Last week, I discussed the sad reality that forgiveness does not always entail reconciliation between people. When someone sins against you, if he/she does not repent, true reconciliation is not possible. I also mentioned that I would discuss our responsibility in the reconciliation process, whether we committed the sin or we were the one sinned against. Let’s start with the scenario that someone has sinned against me personally. What do I do?
If you are aware of Scripture’s teaching about revenge, you know that deflating someone’s car tires is not acceptable, nor any other form of vengeance (Rom. 12:17-21). Let’s also assume that the offense is actually a sin according to the Bible (at times we become unnecessarily offended). So, you don’t slash someone’s tires but you do tell others about how offended you are with so-and-so. You were “done wrong” so you spread the “news.” This is sin. In such a situation, we are not looking for reconciliation and the spiritual well-being of the individual with whom we are offended, we are looking for vengeance. The only person you should be talking to is the person who offended you. Anything else is out-of-line according to the Bible. Furthermore, if we listen to such discussions, we are sinning by listening to gossip. If we are not a part of the solution (which involves confrontation and hopefully biblical reconciliation), then we should not be a part of the conversation.
So, how do you handle such situations biblically? First of all, forgive the person who committed the offense – he/she does not owe you any longer and you will not seek vengeance. Secondly, you should speak with the person who offended you one-on-one (Matt. 18:15a). You should pray for the person before you talk that he/she will be open to listening to you. You should pray that the person will be convicted of his/her sin, repent, so there may be reconciliation (Matt. 18:15b). An important word of caution – if the person who offended you is of the opposite sex, bring along an unbiased witness (who has not been informed of all the “details” ahead of time). The witness is there for both of you. This helps to prevent any appearance of evil (1 Thess. 5:22) and discourages heresay.
So, let’s say that you speak with the individual and share what happened (the sin/offense), accompanied by Scripture which points out the sin. It is important to use Scripture because it ensures that there actually has been a sin committed, and the Holy Spirit uses God’s Word to bring conviction of sin (2 Tim. 3:16-17; Heb. 4:12-13). If the person repents and confesses his/her sin to you, genuinely apologizing, then the process is over. At this point there is reconciliation.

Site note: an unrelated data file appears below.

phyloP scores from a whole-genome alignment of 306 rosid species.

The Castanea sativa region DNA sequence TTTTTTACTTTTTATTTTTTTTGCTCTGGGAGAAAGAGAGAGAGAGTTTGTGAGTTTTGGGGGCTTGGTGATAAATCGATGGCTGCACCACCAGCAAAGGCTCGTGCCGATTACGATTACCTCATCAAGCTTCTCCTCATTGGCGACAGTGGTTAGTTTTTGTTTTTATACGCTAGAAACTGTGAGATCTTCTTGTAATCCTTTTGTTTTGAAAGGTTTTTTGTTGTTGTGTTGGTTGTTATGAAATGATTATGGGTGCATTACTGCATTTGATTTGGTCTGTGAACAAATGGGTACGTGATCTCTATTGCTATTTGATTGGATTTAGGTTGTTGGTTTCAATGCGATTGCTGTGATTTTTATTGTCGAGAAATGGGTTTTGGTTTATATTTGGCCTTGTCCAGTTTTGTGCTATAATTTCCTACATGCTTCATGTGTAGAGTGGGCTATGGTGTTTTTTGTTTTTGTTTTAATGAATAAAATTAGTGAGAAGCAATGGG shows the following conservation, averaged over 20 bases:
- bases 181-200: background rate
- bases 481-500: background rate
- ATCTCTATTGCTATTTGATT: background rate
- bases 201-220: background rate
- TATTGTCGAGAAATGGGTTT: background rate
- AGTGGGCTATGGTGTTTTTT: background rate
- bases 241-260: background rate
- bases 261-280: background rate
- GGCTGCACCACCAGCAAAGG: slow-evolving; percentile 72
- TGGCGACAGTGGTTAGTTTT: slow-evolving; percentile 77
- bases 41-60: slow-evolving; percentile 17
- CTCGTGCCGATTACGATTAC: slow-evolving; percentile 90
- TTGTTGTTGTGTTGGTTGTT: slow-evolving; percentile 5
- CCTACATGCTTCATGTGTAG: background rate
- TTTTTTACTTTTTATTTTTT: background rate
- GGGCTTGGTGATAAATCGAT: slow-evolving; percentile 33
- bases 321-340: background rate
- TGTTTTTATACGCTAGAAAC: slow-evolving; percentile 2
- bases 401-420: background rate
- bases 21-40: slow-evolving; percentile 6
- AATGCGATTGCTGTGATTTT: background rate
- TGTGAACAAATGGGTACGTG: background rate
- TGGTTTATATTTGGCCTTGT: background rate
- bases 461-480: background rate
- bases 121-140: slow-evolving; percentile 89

If the person refuses to listen to you, nor repent, then you move to the second step – confront the individual again while accompanied by one or two godly believers who are unbiased witnesses (Matt. 18:16). The witnesses are there to hear the exchange. If the person repents, confesses his/her sin to you, genuinely apologizing, then the process is over. At this point there is reconciliation.
If the person refuses to listen to you, nor repent, then you move to the third step – the issue is to be brought before the church (Matt. 18:17). It should be brought to the pastor(s), who can then speak with the deacons (if it is a sin issue), and then schedule a time to bring the unrepentant individual before the church. If the person remains unrepentant when confronted before the church, then the church is to remove the unrepentant individual from church fellowship until repentance and confession of sin occur. After repentance and confession of sin occur then reconciliation occurs.
It must be noted that reconciliation is always the goal (Gal. 6:1-2). Removing an unrepentant believer from church fellowship is intended to encourage repentance (1 Cor. 5:1-5; 1 Tim. 1:18-20). People usually focus on the final step of church discipline because it appears “scary” being before the entire church because of unrepentant sin. Remember, church discipline can end with a one-on-one confrontation (Matt. 18:15). It is only when an individual remains unrepentant or the sin is public (and is public knowledge) that the repentance and confession occurs before the church or a segment of the church).
When repentance and confession of sin takes place before a group or the gathered church, it is the responsibility of the gathered believers to forgive and restore the repentant believer to fellowship (Gal. 6:1-2). It is not the time for more deliberation or questioning. It is the time to forgive and restore. If the believer is truly repentant he/she is broken emotionally and spiritually. At this point he/she needs to be shown love and acceptance by the church (2 Cor. 2:5-11).
In my next prayer letter I will address the responsibility we have as believers when another believer is offended with us. Here are three passages I would like you to read this week (Matt. 5:23-24; Eph. 4:26-27; Rom. 12:17-21). Think on those verses this week. How do they instruct us in dealing with conflict?